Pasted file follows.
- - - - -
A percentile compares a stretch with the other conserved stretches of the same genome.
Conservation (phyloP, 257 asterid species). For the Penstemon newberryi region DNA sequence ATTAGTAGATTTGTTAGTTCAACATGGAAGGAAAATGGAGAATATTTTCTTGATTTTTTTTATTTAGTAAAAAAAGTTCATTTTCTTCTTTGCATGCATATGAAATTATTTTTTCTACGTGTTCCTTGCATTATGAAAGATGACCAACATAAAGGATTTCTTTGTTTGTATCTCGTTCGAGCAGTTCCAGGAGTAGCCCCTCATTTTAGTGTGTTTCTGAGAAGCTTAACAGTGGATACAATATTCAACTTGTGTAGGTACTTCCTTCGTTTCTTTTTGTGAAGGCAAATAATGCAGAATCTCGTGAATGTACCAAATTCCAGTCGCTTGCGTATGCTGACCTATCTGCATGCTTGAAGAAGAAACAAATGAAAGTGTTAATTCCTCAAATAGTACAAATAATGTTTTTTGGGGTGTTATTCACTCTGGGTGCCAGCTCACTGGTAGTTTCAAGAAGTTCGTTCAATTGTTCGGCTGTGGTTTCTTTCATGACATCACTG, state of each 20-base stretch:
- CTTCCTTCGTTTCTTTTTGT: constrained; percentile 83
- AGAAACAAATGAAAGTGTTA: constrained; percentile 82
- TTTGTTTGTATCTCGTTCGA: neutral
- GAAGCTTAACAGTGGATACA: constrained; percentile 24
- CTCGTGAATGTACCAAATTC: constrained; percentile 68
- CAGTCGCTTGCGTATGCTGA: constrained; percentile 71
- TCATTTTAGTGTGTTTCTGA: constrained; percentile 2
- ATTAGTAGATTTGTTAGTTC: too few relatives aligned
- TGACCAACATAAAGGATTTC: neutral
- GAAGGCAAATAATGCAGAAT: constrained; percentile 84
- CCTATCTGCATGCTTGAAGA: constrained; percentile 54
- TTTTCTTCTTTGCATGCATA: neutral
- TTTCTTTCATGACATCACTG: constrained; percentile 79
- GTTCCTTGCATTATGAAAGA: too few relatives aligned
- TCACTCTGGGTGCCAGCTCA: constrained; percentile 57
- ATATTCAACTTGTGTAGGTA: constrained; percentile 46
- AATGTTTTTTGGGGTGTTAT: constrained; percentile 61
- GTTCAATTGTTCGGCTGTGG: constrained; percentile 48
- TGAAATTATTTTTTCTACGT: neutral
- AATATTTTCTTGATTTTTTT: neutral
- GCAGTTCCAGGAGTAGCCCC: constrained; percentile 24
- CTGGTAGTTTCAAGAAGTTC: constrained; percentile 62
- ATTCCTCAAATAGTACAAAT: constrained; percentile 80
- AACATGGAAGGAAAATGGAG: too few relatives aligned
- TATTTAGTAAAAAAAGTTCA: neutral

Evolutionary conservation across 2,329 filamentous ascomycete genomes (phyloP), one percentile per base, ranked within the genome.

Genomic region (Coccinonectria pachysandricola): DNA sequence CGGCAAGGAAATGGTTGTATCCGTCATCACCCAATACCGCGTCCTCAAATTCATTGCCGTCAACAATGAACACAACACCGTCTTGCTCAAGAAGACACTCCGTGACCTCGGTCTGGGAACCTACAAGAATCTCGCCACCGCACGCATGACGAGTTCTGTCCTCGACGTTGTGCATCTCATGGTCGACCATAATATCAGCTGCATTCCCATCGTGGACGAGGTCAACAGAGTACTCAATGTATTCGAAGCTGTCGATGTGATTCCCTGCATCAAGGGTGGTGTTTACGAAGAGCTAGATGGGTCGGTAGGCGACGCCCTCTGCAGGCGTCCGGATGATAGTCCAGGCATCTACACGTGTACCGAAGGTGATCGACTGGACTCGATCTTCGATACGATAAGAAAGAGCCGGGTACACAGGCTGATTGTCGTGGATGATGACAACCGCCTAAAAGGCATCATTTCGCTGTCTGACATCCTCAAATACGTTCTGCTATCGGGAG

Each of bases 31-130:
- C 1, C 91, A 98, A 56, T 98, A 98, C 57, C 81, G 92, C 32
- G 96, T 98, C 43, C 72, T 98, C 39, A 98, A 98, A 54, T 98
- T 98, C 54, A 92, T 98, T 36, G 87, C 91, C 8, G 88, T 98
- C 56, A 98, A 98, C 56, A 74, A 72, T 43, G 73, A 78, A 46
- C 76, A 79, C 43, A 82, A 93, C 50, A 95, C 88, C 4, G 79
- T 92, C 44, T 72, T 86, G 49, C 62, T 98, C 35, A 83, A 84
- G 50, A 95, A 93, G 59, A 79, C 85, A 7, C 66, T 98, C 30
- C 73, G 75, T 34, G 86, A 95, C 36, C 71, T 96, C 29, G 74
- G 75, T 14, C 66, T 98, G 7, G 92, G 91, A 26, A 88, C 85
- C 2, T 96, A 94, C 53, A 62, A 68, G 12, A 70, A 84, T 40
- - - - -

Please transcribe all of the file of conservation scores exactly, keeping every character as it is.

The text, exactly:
A percentile compares a stretch with the other conserved stretches of the same genome.
Conservation (phyloP, 257 asterid species). For the Penstemon newberryi region DNA sequence ATTAGTAGATTTGTTAGTTCAACATGGAAGGAAAATGGAGAATATTTTCTTGATTTTTTTTATTTAGTAAAAAAAGTTCATTTTCTTCTTTGCATGCATATGAAATTATTTTTTCTACGTGTTCCTTGCATTATGAAAGATGACCAACATAAAGGATTTCTTTGTTTGTATCTCGTTCGAGCAGTTCCAGGAGTAGCCCCTCATTTTAGTGTGTTTCTGAGAAGCTTAACAGTGGATACAATATTCAACTTGTGTAGGTACTTCCTTCGTTTCTTTTTGTGAAGGCAAATAATGCAGAATCTCGTGAATGTACCAAATTCCAGTCGCTTGCGTATGCTGACCTATCTGCATGCTTGAAGAAGAAACAAATGAAAGTGTTAATTCCTCAAATAGTACAAATAATGTTTTTTGGGGTGTTATTCACTCTGGGTGCCAGCTCACTGGTAGTTTCAAGAAGTTCGTTCAATTGTTCGGCTGTGGTTTCTTTCATGACATCACTG, state of each 20-base stretch:
- CTTCCTTCGTTTCTTTTTGT: constrained; percentile 83
- AGAAACAAATGAAAGTGTTA: constrained; percentile 82
- TTTGTTTGTATCTCGTTCGA: neutral
- GAAGCTTAACAGTGGATACA: constrained; percentile 24
- CTCGTGAATGTACCAAATTC: constrained; percentile 68
- CAGTCGCTTGCGTATGCTGA: constrained; percentile 71
- TCATTTTAGTGTGTTTCTGA: constrained; percentile 2
- ATTAGTAGATTTGTTAGTTC: too few relatives aligned
- TGACCAACATAAAGGATTTC: neutral
- GAAGGCAAATAATGCAGAAT: constrained; percentile 84
- CCTATCTGCATGCTTGAAGA: constrained; percentile 54
- TTTTCTTCTTTGCATGCATA: neutral
- TTTCTTTCATGACATCACTG: constrained; percentile 79
- GTTCCTTGCATTATGAAAGA: too few relatives aligned
- TCACTCTGGGTGCCAGCTCA: constrained; percentile 57
- ATATTCAACTTGTGTAGGTA: constrained; percentile 46
- AATGTTTTTTGGGGTGTTAT: constrained; percentile 61
- GTTCAATTGTTCGGCTGTGG: constrained; percentile 48
- TGAAATTATTTTTTCTACGT: neutral
- AATATTTTCTTGATTTTTTT: neutral
- GCAGTTCCAGGAGTAGCCCC: constrained; percentile 24
- CTGGTAGTTTCAAGAAGTTC: constrained; percentile 62
- ATTCCTCAAATAGTACAAAT: constrained; percentile 80
- AACATGGAAGGAAAATGGAG: too few relatives aligned
- TATTTAGTAAAAAAAGTTCA: neutral

Evolutionary conservation across 2,329 filamentous ascomycete genomes (phyloP), one percentile per base, ranked within the genome.

Genomic region (Coccinonectria pachysandricola): DNA sequence CGGCAAGGAAATGGTTGTATCCGTCATCACCCAATACCGCGTCCTCAAATTCATTGCCGTCAACAATGAACACAACACCGTCTTGCTCAAGAAGACACTCCGTGACCTCGGTCTGGGAACCTACAAGAATCTCGCCACCGCACGCATGACGAGTTCTGTCCTCGACGTTGTGCATCTCATGGTCGACCATAATATCAGCTGCATTCCCATCGTGGACGAGGTCAACAGAGTACTCAATGTATTCGAAGCTGTCGATGTGATTCCCTGCATCAAGGGTGGTGTTTACGAAGAGCTAGATGGGTCGGTAGGCGACGCCCTCTGCAGGCGTCCGGATGATAGTCCAGGCATCTACACGTGTACCGAAGGTGATCGACTGGACTCGATCTTCGATACGATAAGAAAGAGCCGGGTACACAGGCTGATTGTCGTGGATGATGACAACCGCCTAAAAGGCATCATTTCGCTGTCTGACATCCTCAAATACGTTCTGCTATCGGGAG

Each of bases 31-130:
- C 1, C 91, A 98, A 56, T 98, A 98, C 57, C 81, G 92, C 32
- G 96, T 98, C 43, C 72, T 98, C 39, A 98, A 98, A 54, T 98
- T 98, C 54, A 92, T 98, T 36, G 87, C 91, C 8, G 88, T 98
- C 56, A 98, A 98, C 56, A 74, A 72, T 43, G 73, A 78, A 46
- C 76, A 79, C 43, A 82, A 93, C 50, A 95, C 88, C 4, G 79
- T 92, C 44, T 72, T 86, G 49, C 62, T 98, C 35, A 83, A 84
- G 50, A 95, A 93, G 59, A 79, C 85, A 7, C 66, T 98, C 30
- C 73, G 75, T 34, G 86, A 95, C 36, C 71, T 96, C 29, G 74
- G 75, T 14, C 66, T 98, G 7, G 92, G 91, A 26, A 88, C 85
- C 2, T 96, A 94, C 53, A 62, A 68, G 12, A 70, A 84, T 40